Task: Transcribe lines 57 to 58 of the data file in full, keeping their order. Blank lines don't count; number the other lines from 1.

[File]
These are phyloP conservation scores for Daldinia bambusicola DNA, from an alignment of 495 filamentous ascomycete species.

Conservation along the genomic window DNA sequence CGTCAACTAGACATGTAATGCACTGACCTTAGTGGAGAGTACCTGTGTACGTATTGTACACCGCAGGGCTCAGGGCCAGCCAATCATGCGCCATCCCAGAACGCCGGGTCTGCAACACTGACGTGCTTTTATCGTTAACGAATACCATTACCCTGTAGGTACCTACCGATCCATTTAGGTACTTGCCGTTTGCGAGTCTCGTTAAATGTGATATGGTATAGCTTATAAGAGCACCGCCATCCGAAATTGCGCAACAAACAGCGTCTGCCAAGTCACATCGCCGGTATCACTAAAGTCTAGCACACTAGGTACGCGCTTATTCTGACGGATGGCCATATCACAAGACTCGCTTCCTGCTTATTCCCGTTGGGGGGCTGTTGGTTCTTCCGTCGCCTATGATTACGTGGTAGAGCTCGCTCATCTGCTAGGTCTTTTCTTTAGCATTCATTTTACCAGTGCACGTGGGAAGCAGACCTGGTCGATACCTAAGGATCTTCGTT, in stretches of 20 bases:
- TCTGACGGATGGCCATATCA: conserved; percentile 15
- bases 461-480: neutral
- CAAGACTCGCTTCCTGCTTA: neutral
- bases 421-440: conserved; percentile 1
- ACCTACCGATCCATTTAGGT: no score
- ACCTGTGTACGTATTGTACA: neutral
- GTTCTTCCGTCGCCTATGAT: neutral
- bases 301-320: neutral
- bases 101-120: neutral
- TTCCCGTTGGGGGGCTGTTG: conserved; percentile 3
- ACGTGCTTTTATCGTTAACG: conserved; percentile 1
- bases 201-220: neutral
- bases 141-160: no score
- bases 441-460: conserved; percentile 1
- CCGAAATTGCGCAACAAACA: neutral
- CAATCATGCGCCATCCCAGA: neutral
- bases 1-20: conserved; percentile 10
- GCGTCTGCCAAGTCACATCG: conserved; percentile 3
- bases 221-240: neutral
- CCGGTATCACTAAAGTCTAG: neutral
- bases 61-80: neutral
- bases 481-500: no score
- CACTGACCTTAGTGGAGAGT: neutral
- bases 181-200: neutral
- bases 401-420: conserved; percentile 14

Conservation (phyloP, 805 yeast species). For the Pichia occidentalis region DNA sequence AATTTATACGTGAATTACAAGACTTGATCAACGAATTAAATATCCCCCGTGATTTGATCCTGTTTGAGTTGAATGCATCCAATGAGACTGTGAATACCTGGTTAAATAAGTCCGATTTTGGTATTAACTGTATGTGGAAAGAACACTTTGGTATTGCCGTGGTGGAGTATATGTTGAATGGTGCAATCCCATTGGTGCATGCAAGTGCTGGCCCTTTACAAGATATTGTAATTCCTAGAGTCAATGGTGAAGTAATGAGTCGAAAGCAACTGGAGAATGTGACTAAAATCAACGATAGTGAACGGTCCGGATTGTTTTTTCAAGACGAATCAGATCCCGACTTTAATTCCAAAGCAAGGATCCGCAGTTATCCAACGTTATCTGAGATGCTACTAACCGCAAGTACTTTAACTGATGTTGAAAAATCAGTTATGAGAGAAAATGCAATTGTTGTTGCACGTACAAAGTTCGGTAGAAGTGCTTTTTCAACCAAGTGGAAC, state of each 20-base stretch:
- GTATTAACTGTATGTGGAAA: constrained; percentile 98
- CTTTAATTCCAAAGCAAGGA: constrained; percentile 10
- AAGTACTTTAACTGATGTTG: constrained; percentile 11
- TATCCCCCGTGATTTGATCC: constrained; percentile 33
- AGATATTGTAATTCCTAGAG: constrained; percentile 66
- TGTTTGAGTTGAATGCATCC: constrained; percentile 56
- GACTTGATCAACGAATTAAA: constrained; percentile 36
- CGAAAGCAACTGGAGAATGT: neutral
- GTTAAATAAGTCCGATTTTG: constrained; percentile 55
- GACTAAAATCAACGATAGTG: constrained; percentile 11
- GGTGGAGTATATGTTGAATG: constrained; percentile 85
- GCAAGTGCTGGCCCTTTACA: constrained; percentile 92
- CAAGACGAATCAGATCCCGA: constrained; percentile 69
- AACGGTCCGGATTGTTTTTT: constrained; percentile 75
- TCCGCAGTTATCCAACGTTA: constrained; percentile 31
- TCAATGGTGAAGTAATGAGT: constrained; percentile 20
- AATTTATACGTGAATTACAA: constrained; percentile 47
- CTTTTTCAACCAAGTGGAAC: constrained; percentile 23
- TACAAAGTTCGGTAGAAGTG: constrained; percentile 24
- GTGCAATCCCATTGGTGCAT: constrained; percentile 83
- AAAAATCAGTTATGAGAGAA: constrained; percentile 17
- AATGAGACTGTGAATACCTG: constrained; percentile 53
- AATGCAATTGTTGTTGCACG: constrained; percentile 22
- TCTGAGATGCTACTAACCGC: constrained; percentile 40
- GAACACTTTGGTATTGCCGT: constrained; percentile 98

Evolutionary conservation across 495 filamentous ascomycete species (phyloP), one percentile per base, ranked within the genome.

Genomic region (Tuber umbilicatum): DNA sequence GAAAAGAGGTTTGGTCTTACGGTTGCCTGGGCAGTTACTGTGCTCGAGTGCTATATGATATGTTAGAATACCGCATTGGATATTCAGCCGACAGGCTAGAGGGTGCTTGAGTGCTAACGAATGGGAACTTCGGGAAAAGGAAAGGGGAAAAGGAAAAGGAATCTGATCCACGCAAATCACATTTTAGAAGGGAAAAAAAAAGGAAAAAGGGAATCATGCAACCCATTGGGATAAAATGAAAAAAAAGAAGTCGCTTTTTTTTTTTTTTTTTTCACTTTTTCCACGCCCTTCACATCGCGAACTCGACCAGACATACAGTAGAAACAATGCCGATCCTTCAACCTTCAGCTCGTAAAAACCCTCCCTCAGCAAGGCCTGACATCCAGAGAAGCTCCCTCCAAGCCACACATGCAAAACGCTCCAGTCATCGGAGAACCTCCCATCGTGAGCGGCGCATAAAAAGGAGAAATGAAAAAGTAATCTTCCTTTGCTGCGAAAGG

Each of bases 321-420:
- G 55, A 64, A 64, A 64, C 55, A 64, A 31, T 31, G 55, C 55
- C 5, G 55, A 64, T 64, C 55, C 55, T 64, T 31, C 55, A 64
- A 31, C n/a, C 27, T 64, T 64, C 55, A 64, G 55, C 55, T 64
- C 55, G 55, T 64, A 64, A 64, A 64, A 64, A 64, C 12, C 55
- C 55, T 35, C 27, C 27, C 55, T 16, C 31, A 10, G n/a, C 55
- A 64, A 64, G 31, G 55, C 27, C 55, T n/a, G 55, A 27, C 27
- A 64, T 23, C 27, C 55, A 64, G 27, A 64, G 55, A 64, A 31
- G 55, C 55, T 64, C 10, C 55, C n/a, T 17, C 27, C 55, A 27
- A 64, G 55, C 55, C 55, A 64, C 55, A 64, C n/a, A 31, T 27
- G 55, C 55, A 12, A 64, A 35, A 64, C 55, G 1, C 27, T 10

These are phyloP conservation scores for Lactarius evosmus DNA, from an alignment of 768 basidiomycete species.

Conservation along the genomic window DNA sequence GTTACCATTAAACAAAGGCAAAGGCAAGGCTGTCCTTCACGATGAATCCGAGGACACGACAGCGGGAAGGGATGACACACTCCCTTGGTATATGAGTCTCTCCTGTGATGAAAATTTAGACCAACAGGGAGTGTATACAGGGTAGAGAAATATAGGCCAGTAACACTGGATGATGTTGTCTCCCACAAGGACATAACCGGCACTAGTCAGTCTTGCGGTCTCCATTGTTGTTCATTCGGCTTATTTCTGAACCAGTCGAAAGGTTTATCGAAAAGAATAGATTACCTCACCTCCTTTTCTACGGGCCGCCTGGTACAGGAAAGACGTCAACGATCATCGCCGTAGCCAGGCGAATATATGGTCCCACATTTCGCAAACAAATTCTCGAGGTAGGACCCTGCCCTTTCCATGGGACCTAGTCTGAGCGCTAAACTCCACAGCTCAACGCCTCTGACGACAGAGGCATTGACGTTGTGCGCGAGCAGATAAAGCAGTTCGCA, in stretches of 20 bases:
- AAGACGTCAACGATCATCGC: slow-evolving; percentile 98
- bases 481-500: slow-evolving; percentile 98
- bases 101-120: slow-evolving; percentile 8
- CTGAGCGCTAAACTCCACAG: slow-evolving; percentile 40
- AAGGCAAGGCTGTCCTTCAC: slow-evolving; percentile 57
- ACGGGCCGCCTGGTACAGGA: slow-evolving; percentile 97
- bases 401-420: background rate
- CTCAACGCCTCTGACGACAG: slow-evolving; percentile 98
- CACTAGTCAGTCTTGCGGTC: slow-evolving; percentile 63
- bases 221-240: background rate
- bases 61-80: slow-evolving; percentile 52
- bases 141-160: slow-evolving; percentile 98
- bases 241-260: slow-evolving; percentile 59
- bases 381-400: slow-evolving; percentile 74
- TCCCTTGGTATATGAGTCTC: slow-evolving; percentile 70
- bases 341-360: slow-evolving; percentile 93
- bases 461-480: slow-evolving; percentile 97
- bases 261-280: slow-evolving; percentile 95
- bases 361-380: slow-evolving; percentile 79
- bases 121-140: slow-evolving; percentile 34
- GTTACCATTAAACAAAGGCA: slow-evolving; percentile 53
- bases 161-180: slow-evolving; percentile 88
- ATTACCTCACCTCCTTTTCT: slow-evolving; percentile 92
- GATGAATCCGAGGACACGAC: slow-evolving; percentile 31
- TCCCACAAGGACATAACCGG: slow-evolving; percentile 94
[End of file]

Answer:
- G 55, A 64, A 64, A 64, C 55, A 64, A 31, T 31, G 55, C 55
- C 5, G 55, A 64, T 64, C 55, C 55, T 64, T 31, C 55, A 64